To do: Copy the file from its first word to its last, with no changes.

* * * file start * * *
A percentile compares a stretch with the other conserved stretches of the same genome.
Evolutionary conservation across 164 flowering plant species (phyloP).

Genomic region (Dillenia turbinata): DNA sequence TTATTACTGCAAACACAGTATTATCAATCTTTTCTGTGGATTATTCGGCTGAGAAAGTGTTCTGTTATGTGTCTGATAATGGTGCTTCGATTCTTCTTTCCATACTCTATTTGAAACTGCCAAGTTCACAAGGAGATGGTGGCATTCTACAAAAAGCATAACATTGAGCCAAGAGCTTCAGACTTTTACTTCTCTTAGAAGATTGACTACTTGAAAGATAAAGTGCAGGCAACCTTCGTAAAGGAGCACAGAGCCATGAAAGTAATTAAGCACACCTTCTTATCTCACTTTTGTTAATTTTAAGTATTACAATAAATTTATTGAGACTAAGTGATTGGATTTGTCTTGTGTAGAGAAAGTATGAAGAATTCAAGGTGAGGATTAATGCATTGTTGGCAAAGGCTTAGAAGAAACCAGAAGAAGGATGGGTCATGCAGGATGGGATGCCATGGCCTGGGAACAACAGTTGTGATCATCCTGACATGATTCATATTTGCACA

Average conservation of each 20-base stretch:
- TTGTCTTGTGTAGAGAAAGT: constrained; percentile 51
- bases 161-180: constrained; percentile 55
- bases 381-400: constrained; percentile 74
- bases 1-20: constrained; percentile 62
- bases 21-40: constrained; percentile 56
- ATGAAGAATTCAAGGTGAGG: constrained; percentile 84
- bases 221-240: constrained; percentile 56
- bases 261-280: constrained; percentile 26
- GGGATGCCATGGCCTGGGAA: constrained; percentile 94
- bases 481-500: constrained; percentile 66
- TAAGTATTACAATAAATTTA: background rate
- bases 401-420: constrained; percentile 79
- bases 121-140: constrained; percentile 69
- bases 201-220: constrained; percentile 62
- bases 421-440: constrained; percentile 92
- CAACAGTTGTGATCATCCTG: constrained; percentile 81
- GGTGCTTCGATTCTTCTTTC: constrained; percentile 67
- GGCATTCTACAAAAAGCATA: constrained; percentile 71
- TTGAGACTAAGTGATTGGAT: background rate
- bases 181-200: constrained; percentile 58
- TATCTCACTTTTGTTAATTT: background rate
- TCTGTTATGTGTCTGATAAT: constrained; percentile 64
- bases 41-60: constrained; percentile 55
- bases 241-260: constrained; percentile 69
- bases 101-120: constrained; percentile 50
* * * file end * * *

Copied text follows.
A percentile compares a stretch with the other conserved stretches of the same genome.
Evolutionary conservation across 164 flowering plant species (phyloP).

Genomic region (Dillenia turbinata): DNA sequence TTATTACTGCAAACACAGTATTATCAATCTTTTCTGTGGATTATTCGGCTGAGAAAGTGTTCTGTTATGTGTCTGATAATGGTGCTTCGATTCTTCTTTCCATACTCTATTTGAAACTGCCAAGTTCACAAGGAGATGGTGGCATTCTACAAAAAGCATAACATTGAGCCAAGAGCTTCAGACTTTTACTTCTCTTAGAAGATTGACTACTTGAAAGATAAAGTGCAGGCAACCTTCGTAAAGGAGCACAGAGCCATGAAAGTAATTAAGCACACCTTCTTATCTCACTTTTGTTAATTTTAAGTATTACAATAAATTTATTGAGACTAAGTGATTGGATTTGTCTTGTGTAGAGAAAGTATGAAGAATTCAAGGTGAGGATTAATGCATTGTTGGCAAAGGCTTAGAAGAAACCAGAAGAAGGATGGGTCATGCAGGATGGGATGCCATGGCCTGGGAACAACAGTTGTGATCATCCTGACATGATTCATATTTGCACA

Average conservation of each 20-base stretch:
- TTGTCTTGTGTAGAGAAAGT: constrained; percentile 51
- bases 161-180: constrained; percentile 55
- bases 381-400: constrained; percentile 74
- bases 1-20: constrained; percentile 62
- bases 21-40: constrained; percentile 56
- ATGAAGAATTCAAGGTGAGG: constrained; percentile 84
- bases 221-240: constrained; percentile 56
- bases 261-280: constrained; percentile 26
- GGGATGCCATGGCCTGGGAA: constrained; percentile 94
- bases 481-500: constrained; percentile 66
- TAAGTATTACAATAAATTTA: background rate
- bases 401-420: constrained; percentile 79
- bases 121-140: constrained; percentile 69
- bases 201-220: constrained; percentile 62
- bases 421-440: constrained; percentile 92
- CAACAGTTGTGATCATCCTG: constrained; percentile 81
- GGTGCTTCGATTCTTCTTTC: constrained; percentile 67
- GGCATTCTACAAAAAGCATA: constrained; percentile 71
- TTGAGACTAAGTGATTGGAT: background rate
- bases 181-200: constrained; percentile 58
- TATCTCACTTTTGTTAATTT: background rate
- TCTGTTATGTGTCTGATAAT: constrained; percentile 64
- bases 41-60: constrained; percentile 55
- bases 241-260: constrained; percentile 69
- bases 101-120: constrained; percentile 50